The launching of ‘Operation Digital Board’ across 15 lakh classrooms in the country in the next four years will change the face of education in the country, said Union Human Resource Minister Prakash Javadekar.Speaking at the third edition of Excellence in Education conclave organised by The Hindu group in association with Blue Star here on Thursday, Mr. Javadekar said, “We get valuable inputs from such events to raise the educational standards in the country. The media is not just a loudspeaker but has to critically examine government programmes and come up with new suggestions so that the country is benefitted and enriched.” In his special message delivered via video link, Mr. Javadekar mentioned the initiatives undertaken by the NDA government to harness the digital revolution. “Our government has taken benefit of the digital revolution to educate 15 lakh teachers and making education available online and offline. Education policy today is based on accessibility, accountability, affordability and equity,” he said.He said that the HRD Ministry had unveiled initiatives like SWAYAM and the National Digital Library (NLD) to revolutionise the structure of education in the country.He further said that the granting of complete autonomy to IIMs was a major step towards ensuring excellence in education. The concept of research parks and Atal innovation centres was a major step towards fostering entrepreneurship, he added.State Education Minister Vinod Tawde said The Hindu conclave was “a breakthrough” for thinking about the education system not only in Maharashtra, but in the entire country.“Our educational system still languishes in the industrial revolution era. The conclave will help in providing inputs on how the curriculum can be adapted to today’s digital educational epoch,” Mr. Tawde said.He further remarked on the need to mull about the emotional and spiritual quotients and not merely the intelligence quotient in education.In his keynote address, Maharashtra Education Commissioner Vishal Solanki noted that the three critical issues were digitalisation in 21st century schools, excellence in education and fostering an entrepreneurial spirit.“While phrases like ‘Technology is a great leveller’ sounds good to the ears, in reality, a lot needs to be done towards improving digital connectivity in the State’s — and India’s — rural hinterland,” Mr. Solanki said.Observing that while education offered by some establishments was expensive, he questioned whether an ‘Ivy League’ education truly guaranteed quality education or imbibed the right values in moulding children’s characters.“It is necessary to introspect in this digital age if a wealthy education is the sole guarantor of quality? For there is an amazing hunger for education among children in the rural areas as opposed to their privileged urban counterparts. We also have to ask hard questions as to how effective is the vocational training being imparted to students in institutes across the State,” he said.Fondly recalling his eager wait for The Hindu during his days as a civil services aspirant, Mr. Solanki said Pune was an apt place to host the conclave as it had a number of excellent institutions with a 200-year academic pedigree.Commenting on the yeoman service rendered by The Hindu in upholding journalistic values and maintaining literary standards, B. Thiagarajan, Joint Managing-Director, Blue Star, said the conclave symbolised a marriage of two iconic brands in fostering education and an entrepreneurial spirit through knowledge.“For educationists as well as the student fraternity, The Hindu is indelibly associated with high-quality English writing and a judicious choice of informative articles. Likewise, a commitment to providing quality vocational training constitutes a significant part of Blue Star’s CSR initiatives,” said Mr. Thiagarajan.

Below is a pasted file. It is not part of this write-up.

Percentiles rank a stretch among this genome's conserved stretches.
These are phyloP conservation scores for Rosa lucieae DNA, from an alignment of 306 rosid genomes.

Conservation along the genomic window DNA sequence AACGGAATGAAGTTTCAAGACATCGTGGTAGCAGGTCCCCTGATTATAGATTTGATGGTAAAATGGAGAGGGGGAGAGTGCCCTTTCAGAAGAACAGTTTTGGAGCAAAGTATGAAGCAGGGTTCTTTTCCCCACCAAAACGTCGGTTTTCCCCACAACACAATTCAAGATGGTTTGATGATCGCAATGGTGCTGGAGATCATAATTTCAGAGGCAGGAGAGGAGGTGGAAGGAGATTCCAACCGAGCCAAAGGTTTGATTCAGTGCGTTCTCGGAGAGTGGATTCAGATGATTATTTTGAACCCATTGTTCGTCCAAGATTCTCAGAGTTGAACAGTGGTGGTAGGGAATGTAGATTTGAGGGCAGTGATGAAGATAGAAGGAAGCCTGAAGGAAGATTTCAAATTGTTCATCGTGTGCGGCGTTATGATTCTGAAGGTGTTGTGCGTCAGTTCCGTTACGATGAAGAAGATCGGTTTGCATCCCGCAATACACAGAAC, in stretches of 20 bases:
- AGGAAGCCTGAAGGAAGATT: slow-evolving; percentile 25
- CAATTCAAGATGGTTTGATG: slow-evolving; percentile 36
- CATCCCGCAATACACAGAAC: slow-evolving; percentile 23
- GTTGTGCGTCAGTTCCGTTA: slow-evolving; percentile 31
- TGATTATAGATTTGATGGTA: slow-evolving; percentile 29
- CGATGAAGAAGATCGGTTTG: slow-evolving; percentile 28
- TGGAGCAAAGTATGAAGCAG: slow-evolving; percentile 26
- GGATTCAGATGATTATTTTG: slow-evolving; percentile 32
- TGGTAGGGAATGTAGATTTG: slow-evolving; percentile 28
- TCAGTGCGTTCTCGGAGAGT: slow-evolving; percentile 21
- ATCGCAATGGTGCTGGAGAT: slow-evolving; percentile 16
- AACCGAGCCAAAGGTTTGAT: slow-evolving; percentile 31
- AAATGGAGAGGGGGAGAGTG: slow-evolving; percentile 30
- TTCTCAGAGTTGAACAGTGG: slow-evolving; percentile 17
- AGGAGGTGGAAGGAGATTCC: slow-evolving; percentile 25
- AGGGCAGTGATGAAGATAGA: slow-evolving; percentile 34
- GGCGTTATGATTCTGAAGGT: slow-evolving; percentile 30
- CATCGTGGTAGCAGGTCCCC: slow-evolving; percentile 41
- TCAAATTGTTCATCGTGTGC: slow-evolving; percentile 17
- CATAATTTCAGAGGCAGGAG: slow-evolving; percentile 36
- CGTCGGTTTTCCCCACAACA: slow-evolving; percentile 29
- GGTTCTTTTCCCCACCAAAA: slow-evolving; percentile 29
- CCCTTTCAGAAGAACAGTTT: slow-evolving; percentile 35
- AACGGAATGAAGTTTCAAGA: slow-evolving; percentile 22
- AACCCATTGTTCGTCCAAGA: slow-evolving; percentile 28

Polling passed off peacefully in six Lok Sabha and 42 Assembly constituencies of Odisha in the third phase of simultaneous elections on Tuesday.An average of 61% voting was recorded till 5 p.m., and it was likely to increase since voting was in progress, according to the Chief Electoral Officer, Odisha. The Lok Sabha seats where polling was conducted during the day are Puri, Bhubaneswar, Cuttack, Dhenkanal, Sambalpur and Keonjhar. The 42 Assembly segments came under these six Parliamentary constituencies.EVMs malfunctioningReports of malfunctioning of EVMs were received from some booths in the morning hours, but polling was resumed after replacing those machines. Polling was postponed in a booth under Sambalpur following error and wrong pairing of VVPAT.In another incident, a polling official passed away while on duty in Dhenkanal district. The official, Nabakishore Nayak, who collapsed inside the booth, was declared dead by doctors at Kamakhyanagar hospital.Chief Minister and Biju Janata Dal president Naveen Patnaik was among the prominent leaders to cast their votes in the morning hours. After casting his vote, Mr. Patnaik exuded confidence that the BJD would perform well in the elections in the State.The prominent candidates who were in the fray for Tuesday’s elections include former IAS officer Aparajita Sarangi, former Mumbai Police Commissioner Arup Patnaik, former Director General of Police Prakash Mishra and BJP national spokesperson Sambit Patra.4th phase on April 29 Polling is already over in nine Lok Sabha and 63 Assembly constituencies in Odisha in the previous two phases – April 11 and 18. The fourth and last phase polling in the remaining six Lok Sabha and 42 Assembly constituencies, for which campaigning is still going on, is scheduled to be held on April 29.On the other hand, Mr. Patnaik campaigned for party nominees in areas under the Balasore, Bhadrak, Jajpur and Kendrapara Lok Sabha constituencies later in the day. Prime Minister Narendra Modi also addressed two public meetings at Balasore and Kendrapara during the day.